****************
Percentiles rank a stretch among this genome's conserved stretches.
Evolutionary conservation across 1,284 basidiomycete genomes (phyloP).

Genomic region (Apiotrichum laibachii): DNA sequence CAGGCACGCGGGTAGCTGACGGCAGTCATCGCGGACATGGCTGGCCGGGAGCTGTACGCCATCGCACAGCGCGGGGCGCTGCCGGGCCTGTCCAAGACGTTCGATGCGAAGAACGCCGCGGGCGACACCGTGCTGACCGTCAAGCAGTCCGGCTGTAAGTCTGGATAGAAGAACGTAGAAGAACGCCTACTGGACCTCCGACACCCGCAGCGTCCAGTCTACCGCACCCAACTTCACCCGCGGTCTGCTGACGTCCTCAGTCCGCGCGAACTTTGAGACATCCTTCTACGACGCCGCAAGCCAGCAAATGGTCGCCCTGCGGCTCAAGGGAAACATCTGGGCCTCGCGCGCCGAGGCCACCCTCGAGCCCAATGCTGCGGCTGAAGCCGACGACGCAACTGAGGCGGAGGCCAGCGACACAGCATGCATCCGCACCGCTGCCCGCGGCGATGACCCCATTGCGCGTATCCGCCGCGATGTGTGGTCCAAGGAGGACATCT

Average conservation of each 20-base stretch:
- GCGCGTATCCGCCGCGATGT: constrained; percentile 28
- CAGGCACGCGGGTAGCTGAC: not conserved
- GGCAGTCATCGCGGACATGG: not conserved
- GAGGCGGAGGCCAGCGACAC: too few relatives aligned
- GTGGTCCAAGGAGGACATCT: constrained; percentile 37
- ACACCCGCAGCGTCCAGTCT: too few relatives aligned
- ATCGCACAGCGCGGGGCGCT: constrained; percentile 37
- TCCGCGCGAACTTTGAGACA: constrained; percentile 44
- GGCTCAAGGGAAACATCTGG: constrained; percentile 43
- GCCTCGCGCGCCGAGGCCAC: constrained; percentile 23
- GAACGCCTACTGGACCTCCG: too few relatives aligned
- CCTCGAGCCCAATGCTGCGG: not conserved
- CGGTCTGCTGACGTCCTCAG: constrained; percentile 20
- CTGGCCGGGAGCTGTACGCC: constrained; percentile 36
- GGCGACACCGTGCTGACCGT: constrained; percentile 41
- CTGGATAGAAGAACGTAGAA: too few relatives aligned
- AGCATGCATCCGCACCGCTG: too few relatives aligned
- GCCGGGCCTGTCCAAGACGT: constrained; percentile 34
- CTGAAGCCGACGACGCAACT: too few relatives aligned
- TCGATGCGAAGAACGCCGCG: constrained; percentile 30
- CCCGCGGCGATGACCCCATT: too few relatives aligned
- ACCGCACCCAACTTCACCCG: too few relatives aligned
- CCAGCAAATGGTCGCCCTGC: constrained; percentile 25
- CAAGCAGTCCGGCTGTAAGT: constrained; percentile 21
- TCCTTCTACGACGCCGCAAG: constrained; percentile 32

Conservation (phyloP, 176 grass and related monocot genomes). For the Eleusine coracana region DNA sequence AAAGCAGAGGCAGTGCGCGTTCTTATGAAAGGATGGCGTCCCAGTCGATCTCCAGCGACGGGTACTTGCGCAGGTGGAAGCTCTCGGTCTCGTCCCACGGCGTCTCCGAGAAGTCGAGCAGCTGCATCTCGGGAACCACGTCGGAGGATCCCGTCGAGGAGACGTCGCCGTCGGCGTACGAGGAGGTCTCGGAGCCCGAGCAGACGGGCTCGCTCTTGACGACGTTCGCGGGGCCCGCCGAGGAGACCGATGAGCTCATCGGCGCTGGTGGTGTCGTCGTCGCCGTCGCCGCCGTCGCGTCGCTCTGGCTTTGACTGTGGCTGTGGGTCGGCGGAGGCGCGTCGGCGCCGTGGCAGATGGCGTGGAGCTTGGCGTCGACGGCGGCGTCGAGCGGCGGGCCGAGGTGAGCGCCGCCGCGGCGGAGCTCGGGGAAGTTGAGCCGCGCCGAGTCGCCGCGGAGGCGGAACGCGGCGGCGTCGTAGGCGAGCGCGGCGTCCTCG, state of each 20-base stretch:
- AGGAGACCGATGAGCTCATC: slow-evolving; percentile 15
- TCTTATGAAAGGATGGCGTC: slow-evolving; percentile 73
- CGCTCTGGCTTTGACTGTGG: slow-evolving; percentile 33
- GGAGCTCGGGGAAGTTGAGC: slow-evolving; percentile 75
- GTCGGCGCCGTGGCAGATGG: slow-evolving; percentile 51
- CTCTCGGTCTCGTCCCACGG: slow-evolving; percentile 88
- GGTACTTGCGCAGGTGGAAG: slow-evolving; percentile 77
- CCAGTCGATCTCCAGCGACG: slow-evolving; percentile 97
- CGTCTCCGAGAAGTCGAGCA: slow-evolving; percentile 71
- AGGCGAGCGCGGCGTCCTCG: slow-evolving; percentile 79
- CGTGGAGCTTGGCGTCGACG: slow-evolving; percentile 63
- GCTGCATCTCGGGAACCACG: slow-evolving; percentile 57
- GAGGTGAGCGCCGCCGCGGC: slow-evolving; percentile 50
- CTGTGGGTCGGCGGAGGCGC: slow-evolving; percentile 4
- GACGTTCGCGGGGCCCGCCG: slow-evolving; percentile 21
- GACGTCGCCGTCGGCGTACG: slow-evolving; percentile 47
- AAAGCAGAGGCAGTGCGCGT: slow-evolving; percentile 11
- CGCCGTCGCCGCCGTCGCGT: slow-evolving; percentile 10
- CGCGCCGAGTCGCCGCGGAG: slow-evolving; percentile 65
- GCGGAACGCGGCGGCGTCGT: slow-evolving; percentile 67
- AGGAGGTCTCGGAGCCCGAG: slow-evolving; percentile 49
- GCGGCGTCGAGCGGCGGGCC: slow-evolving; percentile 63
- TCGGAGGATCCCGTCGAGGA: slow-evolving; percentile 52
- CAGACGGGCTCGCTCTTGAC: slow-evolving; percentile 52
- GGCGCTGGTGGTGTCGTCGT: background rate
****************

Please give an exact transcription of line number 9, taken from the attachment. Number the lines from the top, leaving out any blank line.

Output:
- GTGGTCCAAGGAGGACATCT: constrained; percentile 37